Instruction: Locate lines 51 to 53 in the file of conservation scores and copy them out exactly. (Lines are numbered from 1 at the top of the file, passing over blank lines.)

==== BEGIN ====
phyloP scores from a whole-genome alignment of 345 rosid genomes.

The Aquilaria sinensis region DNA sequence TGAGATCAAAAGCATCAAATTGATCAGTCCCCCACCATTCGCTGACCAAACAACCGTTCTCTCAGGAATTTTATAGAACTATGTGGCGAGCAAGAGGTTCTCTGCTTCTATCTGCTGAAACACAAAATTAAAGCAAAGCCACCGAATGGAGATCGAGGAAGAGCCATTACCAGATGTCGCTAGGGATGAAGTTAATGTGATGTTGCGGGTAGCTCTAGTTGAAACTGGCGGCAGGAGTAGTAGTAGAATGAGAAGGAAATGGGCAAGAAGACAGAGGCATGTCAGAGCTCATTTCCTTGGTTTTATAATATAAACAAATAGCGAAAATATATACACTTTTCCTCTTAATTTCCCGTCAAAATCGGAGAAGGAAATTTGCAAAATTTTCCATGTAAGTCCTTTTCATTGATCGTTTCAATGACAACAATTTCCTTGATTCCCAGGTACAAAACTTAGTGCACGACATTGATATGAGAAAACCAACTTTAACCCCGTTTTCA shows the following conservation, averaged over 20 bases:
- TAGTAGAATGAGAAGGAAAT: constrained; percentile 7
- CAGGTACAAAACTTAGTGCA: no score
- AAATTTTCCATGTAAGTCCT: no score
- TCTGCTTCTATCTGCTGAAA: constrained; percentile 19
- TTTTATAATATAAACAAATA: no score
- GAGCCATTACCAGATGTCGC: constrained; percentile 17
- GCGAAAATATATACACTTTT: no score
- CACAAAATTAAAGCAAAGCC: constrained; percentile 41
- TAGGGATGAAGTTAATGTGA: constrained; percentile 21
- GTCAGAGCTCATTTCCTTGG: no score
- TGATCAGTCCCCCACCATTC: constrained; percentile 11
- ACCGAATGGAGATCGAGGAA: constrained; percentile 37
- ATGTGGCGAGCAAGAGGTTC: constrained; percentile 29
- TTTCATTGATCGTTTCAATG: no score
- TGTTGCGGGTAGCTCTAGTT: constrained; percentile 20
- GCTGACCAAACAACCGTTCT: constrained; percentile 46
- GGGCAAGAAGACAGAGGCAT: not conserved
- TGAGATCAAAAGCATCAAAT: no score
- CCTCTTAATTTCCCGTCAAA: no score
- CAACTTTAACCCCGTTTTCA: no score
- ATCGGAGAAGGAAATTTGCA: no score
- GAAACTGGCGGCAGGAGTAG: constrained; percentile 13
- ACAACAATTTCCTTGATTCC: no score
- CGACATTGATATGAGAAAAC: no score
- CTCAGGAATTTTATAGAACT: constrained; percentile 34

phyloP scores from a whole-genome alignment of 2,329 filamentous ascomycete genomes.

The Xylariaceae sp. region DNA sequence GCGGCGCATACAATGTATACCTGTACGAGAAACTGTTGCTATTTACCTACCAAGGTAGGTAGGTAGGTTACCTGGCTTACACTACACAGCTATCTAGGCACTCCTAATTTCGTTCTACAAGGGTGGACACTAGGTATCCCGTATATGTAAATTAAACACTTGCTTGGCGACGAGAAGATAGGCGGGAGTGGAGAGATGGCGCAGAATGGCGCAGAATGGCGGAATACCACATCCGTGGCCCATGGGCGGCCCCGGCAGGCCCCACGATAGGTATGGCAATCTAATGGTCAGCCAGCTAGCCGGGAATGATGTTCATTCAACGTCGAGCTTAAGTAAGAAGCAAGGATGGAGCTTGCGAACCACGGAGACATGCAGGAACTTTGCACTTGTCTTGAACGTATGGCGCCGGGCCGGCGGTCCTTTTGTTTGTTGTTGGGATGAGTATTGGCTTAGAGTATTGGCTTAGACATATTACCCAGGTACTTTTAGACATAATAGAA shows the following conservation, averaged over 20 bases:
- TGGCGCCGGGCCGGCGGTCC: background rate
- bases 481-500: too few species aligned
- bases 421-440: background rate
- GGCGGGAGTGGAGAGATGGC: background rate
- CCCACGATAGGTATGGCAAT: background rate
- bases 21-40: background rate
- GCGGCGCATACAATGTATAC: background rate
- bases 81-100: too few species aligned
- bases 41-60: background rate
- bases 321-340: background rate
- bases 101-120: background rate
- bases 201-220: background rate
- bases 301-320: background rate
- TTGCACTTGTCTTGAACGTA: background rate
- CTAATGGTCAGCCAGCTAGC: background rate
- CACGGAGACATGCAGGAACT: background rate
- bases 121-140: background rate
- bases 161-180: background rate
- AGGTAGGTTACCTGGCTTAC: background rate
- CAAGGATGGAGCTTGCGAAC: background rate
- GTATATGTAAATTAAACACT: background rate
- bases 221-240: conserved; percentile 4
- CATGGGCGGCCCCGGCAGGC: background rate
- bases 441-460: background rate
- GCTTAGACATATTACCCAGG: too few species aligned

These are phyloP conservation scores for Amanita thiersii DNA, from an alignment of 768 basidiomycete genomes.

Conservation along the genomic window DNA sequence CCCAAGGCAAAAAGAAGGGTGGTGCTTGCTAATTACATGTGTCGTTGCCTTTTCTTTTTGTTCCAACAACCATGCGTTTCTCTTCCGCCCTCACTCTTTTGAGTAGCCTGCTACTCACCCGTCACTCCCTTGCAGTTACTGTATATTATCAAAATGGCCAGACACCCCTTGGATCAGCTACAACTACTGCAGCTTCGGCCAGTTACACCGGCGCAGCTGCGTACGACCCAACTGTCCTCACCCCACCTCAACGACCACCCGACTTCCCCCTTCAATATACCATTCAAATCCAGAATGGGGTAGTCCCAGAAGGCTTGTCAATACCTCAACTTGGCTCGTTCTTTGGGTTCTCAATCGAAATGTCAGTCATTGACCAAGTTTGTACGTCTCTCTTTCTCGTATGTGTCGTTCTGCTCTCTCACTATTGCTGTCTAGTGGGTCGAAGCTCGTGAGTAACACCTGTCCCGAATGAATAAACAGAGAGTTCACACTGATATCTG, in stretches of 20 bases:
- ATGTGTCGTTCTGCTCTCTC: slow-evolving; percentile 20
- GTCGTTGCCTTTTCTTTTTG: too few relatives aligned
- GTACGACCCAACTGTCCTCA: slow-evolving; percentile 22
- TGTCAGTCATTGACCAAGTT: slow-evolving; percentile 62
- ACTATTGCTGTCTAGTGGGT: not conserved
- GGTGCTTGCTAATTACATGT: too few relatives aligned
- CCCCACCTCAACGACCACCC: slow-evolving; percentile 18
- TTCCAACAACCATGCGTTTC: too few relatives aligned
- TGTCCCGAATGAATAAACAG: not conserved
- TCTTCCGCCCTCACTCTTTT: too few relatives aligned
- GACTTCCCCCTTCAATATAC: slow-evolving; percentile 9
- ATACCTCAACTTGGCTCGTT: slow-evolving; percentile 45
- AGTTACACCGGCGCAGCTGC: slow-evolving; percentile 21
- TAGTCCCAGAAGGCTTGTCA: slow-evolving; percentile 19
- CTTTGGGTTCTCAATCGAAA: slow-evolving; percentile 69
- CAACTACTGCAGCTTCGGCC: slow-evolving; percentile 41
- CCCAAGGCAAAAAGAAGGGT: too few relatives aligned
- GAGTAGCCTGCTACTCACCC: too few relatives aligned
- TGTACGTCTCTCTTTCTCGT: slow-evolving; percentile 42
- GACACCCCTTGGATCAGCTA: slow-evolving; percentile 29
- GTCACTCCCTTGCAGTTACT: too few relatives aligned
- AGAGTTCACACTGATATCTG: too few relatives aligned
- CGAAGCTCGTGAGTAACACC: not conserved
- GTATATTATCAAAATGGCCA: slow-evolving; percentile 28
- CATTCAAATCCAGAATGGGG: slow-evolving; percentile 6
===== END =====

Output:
- bases 221-240: conserved; percentile 4
- CATGGGCGGCCCCGGCAGGC: background rate
- bases 441-460: background rate